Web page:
Talk With Your Au Pair to Cover the Little Things


2 minutes

Au pairs are meant to be treated as part of the family when caring for children. As with any new member of the household, it is important that host families be open and honest with their au pair regarding their expectations even before he or she arrives. No matter how carefully parents plan, there may be situations that arise that have not been discussed in advance.

However, host families can review what matters to them and communicate their wishes to their au pair in a friendly, helpful and constructive way.

Plan For Every Eventuality

As difficult as it may be, thinking carefully about common chores, practices and even behavioral problems should be covered when parents are relaying their wishes to au pairs.

For example, if kids are constantly leaving their bicycles out after playing, parents can communicate how they would like the situation to be handled. While au pairs need to be entrusted to handle situations like this independently, it helps to have agreed upon consequences which are clear to the au pair. Without proper guidance, parents can't assume that au pairs will know their wishes regarding how these behaviors are to be handled.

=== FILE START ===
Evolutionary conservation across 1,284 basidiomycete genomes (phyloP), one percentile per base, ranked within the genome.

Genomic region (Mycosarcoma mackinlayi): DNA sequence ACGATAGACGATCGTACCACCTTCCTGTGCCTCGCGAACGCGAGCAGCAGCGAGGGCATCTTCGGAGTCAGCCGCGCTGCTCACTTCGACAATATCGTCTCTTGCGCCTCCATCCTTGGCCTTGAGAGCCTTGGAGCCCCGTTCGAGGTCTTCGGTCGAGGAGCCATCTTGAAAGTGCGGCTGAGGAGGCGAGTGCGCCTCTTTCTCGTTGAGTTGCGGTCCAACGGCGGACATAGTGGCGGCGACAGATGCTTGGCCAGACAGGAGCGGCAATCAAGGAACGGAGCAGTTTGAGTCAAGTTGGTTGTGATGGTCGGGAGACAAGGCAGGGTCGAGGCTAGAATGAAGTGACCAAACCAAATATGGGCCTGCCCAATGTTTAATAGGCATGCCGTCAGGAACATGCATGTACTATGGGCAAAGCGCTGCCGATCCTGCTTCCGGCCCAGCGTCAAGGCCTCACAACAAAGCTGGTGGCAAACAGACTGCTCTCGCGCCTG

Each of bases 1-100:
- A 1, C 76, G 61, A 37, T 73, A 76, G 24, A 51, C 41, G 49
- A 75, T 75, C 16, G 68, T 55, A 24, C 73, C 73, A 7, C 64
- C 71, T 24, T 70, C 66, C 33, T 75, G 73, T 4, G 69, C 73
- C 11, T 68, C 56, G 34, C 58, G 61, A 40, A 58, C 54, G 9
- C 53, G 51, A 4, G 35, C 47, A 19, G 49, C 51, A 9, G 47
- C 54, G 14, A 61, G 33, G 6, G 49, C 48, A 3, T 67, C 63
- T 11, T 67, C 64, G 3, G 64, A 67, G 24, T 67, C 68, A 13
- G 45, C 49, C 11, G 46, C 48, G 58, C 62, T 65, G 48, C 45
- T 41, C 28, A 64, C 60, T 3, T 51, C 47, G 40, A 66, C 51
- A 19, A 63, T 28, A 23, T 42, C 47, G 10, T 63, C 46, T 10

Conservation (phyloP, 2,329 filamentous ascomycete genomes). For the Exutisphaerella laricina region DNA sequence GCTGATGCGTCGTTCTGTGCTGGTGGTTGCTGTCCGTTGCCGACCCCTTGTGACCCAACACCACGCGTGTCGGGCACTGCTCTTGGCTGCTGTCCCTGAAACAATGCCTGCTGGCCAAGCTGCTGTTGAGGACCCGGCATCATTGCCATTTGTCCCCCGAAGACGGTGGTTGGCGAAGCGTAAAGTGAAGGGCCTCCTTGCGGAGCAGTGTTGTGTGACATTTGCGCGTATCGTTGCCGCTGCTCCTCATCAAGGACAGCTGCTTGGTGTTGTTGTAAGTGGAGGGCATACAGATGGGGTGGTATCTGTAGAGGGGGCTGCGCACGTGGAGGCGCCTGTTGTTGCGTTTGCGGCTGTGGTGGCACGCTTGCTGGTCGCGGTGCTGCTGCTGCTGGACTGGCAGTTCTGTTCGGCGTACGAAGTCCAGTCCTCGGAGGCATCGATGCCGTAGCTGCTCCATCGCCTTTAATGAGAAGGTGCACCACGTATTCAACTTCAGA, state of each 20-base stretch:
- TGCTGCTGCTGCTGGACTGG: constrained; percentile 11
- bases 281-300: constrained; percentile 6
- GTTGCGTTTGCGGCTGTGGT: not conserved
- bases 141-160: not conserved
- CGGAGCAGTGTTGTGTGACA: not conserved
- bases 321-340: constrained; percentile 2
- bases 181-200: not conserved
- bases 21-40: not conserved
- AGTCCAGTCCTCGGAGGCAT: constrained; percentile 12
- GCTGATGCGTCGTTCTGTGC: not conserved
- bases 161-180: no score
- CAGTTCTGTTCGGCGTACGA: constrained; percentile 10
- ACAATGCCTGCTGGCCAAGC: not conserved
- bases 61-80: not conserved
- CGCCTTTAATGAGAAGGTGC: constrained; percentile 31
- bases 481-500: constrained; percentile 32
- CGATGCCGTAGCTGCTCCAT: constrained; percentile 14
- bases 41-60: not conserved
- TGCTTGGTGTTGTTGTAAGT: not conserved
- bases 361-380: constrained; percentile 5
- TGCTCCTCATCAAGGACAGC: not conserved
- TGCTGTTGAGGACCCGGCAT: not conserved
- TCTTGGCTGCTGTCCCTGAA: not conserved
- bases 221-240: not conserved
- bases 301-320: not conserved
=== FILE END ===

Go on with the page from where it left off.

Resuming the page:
Likewise, establishing routines is something that host families and au pairs need to discuss. For instance, if parents want their children to make their beds in the morning, au pairs need to know this. Not only can this result in positive habits, it may also help the au pair feel like part of the family by tackling a common problem.

Handling the Unexpected

As the saying goes, the best-laid plans often go awry. This is especially true when dealing with small children. Should a situation arise where the appropriate course of action is not immediately apparent, a host family should work with their au pair to create a plan of action for dealing with it.

In addition to being open, honest and positive, parents need to remember that au pairs are being entrusted to care for their children in their absence. Not only is this the primary reason for their being in the family home, it can also be important for the children to acknowledge the au pair's authority. Even if parents want a situation to be handled differently, they can communicate this to their au pair in confidence so as not to undermine their caregiver's position.

Above all, it is important for everyone to remember that children can be unpredictable and that unplanned situations will arise from time to time. As long as host families and au pairs approach things with a positive attitude and a willingness to learn, problems can be handled as a team effort.

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